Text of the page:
In this article I share with you my story. The story that shaped me as the person I am today: someone I am proud of. In this article you’ll find my experiences and the consequences thereof. I have separated the article in a section about elementary school, about high school, my personal life and I end with the consequences of all of it. In the article ‘From surviving to living’ (will be published soon) I tell you about how I have learned to live with the things that I have gone through in life and the beautiful things life can bring.
This article is also available in Dutch.
Voorburg, The Netherlands, Friday September 13, 1996. The day a not really planned life beings: my life. Of course, I can’t remember my first years, like everyone, so I won’t bother you with those. When I was three years old, I started going to elementary school, a thrilling time for me as a quiet and shy little boy. The first moment I experienced that introversion is a huge weakness. I rather watched my classmates before doing a task. That way I would know what was expected of me. The pressure to do good, was clearly already very high at that time. So, I liked having an example first and then, when I felt comfortable enough, would get to work.
Soon I noticed that I didn’t fit in, because I stayed in the background and not attract any attention. At that time, it didn’t bother me much. I had all that I needed: cuddly toy. Because I was quite young, I had a stuffed animal, named Duck(y), and I always had him with me. Duck gave me a safe feeling in all situations and because of him I knew nothing would happen to me, even when there was another fight at home.
Soon, one of my teachers was done with my duck, so he was taken from me and put behind lock and key, in the teacher’s drawer. Not the smartest choice to take a stuffed animal from a small child: the only feeling of safety was taken from me. At 8.30 AM he disappeared in the drawer and at 3.30 PM I got him back. The time in between was horrible: I didn’t know how to act. I couldn’t do anything other than be scared. The result was that I only crawled further back into my shell and disappeared into the background, becoming even more invisible.
Halfway through the schoolyear I got a different teacher, who let me keep Duck with me, she understood I couldn’t be without him. This made me light up again and I was able to participate in class again. The problem seemed to be resolved. Unfortunately, it was of short notice. The previous teacher came back, and so Duck disappeared in the drawer again. And I shut down again.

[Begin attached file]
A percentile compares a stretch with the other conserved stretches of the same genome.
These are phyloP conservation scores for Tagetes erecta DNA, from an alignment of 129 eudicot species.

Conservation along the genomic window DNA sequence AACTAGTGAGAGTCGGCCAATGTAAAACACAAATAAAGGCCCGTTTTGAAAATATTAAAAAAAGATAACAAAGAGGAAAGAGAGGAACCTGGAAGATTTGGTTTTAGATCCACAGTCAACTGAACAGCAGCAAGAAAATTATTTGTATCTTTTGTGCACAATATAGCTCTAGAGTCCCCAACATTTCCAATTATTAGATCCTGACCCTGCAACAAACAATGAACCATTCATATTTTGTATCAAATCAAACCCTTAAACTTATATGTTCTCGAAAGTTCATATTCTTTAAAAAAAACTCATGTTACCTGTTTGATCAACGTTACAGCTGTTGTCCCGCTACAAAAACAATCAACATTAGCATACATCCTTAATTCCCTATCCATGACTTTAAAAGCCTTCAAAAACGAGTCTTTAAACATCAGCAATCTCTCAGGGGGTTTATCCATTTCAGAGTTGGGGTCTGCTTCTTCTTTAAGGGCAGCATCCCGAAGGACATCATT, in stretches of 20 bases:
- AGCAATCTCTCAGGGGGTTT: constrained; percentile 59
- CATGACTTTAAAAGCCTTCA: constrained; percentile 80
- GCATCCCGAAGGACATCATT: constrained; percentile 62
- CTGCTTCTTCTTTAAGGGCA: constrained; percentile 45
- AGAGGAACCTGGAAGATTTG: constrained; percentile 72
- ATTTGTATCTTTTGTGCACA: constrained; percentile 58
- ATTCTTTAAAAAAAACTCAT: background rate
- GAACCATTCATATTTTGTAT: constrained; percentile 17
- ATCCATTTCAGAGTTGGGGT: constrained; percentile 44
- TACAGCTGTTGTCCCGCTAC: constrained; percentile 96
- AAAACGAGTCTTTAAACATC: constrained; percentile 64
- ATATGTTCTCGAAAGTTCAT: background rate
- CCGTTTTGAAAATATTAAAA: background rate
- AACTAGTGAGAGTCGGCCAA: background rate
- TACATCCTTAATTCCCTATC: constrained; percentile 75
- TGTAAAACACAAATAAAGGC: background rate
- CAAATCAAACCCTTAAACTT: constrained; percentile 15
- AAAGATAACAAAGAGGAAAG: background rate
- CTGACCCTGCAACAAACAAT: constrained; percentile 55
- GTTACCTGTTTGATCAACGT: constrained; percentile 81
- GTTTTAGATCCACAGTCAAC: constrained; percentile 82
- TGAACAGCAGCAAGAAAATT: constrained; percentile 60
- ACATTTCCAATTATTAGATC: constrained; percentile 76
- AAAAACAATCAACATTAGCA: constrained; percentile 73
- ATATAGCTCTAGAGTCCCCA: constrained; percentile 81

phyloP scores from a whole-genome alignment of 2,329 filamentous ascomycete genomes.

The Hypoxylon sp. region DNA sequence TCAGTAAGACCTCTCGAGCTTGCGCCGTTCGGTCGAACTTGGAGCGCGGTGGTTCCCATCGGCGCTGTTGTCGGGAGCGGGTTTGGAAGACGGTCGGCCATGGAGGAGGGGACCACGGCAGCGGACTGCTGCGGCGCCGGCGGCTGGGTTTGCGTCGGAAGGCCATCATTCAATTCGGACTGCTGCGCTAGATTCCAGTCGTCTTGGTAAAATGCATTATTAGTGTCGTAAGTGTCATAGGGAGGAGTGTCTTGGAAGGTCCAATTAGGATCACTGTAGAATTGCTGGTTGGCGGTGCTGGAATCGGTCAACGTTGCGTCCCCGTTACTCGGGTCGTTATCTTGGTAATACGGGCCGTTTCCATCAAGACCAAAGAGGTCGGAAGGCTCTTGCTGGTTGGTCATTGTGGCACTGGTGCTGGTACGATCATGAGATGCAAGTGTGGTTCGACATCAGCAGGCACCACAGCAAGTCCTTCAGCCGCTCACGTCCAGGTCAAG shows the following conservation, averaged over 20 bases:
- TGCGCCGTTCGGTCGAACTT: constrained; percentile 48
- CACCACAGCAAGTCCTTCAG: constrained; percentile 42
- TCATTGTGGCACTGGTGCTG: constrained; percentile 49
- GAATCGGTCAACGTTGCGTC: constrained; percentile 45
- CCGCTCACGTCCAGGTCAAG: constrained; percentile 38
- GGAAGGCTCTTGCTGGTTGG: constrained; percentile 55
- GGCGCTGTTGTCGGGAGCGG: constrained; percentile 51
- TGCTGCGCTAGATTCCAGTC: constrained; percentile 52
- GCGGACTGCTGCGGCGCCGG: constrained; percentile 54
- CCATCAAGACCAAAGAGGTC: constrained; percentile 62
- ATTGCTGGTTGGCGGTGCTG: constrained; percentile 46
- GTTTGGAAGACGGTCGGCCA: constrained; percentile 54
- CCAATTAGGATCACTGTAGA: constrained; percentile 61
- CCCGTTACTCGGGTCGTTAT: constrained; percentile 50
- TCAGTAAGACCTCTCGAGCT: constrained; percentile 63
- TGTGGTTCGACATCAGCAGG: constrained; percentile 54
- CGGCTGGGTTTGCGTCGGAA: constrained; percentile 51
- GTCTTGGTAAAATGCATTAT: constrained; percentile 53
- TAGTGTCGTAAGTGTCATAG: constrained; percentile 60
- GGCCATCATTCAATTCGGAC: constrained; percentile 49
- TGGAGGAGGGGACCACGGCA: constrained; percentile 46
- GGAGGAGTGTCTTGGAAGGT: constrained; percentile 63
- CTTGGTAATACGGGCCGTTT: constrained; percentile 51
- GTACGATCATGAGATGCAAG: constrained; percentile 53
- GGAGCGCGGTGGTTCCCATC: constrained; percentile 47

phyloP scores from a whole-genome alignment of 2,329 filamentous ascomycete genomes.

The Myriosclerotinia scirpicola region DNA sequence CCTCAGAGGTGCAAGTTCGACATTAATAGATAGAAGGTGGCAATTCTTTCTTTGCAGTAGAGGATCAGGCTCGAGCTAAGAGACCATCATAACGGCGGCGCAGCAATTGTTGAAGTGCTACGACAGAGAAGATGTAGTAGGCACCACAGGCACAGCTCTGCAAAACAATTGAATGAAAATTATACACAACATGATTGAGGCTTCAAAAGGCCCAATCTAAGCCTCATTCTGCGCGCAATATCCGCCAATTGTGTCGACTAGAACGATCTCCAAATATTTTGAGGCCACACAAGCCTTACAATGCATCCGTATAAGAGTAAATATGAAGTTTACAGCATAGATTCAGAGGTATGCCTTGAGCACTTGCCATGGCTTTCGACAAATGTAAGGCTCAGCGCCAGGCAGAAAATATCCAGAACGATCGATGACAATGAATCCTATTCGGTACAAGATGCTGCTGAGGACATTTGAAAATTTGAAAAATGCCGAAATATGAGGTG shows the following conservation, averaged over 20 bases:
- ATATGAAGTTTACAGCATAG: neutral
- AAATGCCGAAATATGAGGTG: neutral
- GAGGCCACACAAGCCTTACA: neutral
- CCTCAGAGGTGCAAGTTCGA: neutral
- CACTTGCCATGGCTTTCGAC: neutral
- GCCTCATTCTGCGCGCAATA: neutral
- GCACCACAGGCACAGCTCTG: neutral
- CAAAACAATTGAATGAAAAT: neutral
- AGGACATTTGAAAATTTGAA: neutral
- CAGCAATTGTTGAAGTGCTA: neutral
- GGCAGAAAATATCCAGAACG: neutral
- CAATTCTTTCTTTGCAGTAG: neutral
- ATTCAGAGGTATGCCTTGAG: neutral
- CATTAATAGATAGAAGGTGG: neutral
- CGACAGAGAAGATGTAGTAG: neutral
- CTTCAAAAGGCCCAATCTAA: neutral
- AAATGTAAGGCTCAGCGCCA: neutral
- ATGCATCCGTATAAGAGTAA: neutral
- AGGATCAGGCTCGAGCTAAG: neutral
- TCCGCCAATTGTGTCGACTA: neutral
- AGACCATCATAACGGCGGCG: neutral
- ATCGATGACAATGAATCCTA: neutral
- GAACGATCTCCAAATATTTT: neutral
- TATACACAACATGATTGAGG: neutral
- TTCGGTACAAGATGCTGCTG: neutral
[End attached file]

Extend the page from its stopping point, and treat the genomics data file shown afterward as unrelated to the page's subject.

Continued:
This continued. Along the way I learned to live without my duck and could go to school without him. But I still stayed in the background as much and long as possible. I didn’t want to be the centre of attention: afraid to do something wrong.
From class 3 on it went completely wrong. I was about five or six years old. It was the time of Saint Nicolas (a Dutch holiday) and the whole school was filled with ‘Zwarte Piet’ (people with black painted faces, who are the helpers of St. Nicolas) and St. Nicolas, a wonderful time, for me as well. But my classmates noticed something in that same time period: “You look like ‘Zwarte Piet’! That’s funny!”. Day in, day out, year in, year out, I have heard this. At least until sixth class. However, it didn’t stop there. As the quiet boy I was an easy prey for all kinds of bullying that had to do with my weight: I was either too skinny, I probably was anorexic, or I was too fat, I should go on a diet, and all things in between. Bullying that had to do with my skin colour: classmates said they would have a job for me at a plantation, I should be taken on the boat to Spain, etc. But it didn’t stop with my looks. During gym classes I had all kinds of remarks thrown at me. I was never the sporty type and my hand-eye-coordination was never very good, so catching and throwing balls wasn’t my strong suit. So again, I was an easy prey. The consequence: often enough I purposely had balls thrown in my face or was kicked or hit during gym class when the teacher didn’t look. And again, it didn’t stop there. Physical violence was on the order of the day. After gym class I would be locked in the bathroom, after school they were waiting for me at the bike shed, or my bike was dismantled (I became a regular client at the mechanic) and would be followed home.